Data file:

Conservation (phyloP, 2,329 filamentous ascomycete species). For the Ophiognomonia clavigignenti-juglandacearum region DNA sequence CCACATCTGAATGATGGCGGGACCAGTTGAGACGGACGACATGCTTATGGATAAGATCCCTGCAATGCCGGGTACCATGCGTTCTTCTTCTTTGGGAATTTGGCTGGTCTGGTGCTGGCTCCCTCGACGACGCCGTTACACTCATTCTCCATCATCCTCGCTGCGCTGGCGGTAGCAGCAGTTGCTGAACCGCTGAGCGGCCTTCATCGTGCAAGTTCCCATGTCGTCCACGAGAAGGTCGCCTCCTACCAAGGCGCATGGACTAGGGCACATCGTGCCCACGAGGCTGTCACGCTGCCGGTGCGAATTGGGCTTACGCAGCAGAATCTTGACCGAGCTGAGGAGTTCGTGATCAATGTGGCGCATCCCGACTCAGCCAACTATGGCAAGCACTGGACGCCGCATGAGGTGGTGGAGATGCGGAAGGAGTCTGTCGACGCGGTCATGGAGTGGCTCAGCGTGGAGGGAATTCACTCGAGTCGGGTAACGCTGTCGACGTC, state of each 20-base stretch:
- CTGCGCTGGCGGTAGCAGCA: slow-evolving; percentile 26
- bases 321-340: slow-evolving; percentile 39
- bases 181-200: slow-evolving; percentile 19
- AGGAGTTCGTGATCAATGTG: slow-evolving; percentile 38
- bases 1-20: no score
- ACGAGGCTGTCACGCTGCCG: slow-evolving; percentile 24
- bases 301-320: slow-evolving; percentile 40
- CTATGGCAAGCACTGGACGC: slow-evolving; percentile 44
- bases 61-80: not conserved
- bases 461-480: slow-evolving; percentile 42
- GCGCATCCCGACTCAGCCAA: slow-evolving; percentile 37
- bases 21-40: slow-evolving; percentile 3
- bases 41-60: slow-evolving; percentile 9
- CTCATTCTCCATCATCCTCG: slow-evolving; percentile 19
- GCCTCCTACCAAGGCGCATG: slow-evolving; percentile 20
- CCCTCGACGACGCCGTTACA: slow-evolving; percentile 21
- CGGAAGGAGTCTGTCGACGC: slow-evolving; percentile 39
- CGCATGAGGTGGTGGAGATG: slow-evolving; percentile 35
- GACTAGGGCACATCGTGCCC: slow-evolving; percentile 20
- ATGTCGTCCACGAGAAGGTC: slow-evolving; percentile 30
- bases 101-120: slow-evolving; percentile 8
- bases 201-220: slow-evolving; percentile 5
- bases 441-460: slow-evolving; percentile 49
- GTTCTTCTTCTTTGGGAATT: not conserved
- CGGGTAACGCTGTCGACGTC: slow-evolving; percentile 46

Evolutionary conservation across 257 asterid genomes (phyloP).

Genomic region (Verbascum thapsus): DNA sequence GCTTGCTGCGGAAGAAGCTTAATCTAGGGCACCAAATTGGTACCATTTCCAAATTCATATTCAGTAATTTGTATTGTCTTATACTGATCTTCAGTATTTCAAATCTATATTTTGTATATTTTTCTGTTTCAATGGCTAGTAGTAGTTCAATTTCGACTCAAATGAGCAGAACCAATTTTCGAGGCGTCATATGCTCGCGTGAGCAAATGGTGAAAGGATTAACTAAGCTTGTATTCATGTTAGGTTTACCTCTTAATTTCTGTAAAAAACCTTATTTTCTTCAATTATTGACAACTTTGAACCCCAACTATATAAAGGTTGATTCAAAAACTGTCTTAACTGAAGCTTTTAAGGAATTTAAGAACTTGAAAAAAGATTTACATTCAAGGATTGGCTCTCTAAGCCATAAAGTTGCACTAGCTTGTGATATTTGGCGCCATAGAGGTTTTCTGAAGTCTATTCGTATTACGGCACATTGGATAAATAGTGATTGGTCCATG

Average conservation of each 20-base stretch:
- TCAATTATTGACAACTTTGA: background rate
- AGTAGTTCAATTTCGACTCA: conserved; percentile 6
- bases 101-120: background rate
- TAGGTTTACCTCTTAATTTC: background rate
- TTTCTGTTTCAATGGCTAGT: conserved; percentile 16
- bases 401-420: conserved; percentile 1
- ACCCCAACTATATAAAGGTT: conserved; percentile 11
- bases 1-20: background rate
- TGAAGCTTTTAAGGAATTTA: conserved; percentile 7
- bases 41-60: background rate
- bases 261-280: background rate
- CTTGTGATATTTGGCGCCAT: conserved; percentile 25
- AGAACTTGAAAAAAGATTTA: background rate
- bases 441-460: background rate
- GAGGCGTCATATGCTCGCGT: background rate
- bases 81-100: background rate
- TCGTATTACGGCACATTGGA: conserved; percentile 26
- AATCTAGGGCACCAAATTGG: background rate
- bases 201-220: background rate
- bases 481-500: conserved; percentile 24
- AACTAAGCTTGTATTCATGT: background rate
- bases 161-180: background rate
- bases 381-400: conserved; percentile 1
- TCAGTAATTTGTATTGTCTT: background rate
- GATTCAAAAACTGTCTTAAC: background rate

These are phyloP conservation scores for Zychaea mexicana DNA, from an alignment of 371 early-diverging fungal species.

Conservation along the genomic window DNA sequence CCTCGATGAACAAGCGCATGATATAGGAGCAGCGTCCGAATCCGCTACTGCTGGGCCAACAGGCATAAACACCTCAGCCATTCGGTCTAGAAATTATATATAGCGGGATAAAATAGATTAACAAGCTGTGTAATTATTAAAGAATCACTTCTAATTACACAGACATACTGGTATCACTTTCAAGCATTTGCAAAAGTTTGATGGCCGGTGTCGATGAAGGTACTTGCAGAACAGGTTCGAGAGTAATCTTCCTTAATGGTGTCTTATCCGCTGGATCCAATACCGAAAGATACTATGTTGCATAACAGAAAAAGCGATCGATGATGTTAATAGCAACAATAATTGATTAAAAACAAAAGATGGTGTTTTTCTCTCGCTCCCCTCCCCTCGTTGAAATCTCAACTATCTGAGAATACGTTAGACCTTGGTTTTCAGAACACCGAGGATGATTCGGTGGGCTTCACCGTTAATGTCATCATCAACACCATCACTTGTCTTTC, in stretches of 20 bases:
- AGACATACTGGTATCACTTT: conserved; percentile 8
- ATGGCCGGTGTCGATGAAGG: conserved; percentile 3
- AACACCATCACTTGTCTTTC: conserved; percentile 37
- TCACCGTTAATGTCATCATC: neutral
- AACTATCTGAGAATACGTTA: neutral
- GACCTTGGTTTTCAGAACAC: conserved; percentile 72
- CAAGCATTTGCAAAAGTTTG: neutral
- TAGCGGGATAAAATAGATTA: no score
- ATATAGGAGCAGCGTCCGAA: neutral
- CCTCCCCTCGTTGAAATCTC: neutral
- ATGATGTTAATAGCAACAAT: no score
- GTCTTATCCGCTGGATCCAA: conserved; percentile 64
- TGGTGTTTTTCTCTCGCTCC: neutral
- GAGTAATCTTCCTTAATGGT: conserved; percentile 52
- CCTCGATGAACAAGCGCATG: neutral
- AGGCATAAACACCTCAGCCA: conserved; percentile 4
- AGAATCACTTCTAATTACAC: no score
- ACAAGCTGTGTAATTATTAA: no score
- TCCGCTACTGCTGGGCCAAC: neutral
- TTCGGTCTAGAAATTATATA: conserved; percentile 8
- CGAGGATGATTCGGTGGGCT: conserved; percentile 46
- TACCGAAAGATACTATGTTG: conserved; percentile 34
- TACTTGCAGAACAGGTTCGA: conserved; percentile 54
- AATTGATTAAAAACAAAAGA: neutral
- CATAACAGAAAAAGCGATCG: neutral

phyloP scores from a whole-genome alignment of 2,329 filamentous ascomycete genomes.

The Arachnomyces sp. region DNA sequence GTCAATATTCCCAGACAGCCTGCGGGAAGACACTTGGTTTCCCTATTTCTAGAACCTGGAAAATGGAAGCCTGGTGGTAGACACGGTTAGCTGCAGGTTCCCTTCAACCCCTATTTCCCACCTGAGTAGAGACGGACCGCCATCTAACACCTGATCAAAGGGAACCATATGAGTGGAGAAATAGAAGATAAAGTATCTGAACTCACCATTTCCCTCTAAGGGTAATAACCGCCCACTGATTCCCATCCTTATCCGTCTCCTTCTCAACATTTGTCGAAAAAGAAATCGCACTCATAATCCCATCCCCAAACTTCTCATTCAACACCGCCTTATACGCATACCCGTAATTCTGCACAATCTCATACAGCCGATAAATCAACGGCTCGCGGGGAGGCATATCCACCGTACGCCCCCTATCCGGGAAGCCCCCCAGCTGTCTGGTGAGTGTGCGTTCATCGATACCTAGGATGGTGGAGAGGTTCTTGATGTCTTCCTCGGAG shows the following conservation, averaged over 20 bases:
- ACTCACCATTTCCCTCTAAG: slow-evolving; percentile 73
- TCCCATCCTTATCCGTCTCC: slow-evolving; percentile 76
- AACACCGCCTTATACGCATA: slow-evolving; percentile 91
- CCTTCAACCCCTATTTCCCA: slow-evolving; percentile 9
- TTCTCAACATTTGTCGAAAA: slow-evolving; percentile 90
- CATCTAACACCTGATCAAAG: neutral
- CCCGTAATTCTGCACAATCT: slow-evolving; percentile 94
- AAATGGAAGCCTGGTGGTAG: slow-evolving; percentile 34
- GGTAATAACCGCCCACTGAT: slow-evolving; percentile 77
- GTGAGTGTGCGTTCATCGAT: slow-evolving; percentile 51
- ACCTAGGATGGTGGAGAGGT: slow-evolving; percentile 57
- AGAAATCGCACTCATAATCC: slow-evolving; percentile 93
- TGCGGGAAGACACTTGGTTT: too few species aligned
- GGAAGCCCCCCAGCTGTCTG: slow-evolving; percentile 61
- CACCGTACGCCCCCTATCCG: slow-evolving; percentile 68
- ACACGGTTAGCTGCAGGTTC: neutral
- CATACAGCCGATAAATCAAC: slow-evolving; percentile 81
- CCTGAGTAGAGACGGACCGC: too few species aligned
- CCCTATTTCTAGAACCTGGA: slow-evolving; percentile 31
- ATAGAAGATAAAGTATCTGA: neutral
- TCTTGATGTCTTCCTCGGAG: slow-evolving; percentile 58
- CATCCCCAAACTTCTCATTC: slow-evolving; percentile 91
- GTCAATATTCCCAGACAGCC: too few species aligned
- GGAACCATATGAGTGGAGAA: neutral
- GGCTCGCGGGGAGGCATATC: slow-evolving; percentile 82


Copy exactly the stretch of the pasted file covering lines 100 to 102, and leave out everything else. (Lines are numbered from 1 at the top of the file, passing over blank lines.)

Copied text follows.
- CATACAGCCGATAAATCAAC: slow-evolving; percentile 81
- CCTGAGTAGAGACGGACCGC: too few species aligned
- CCCTATTTCTAGAACCTGGA: slow-evolving; percentile 31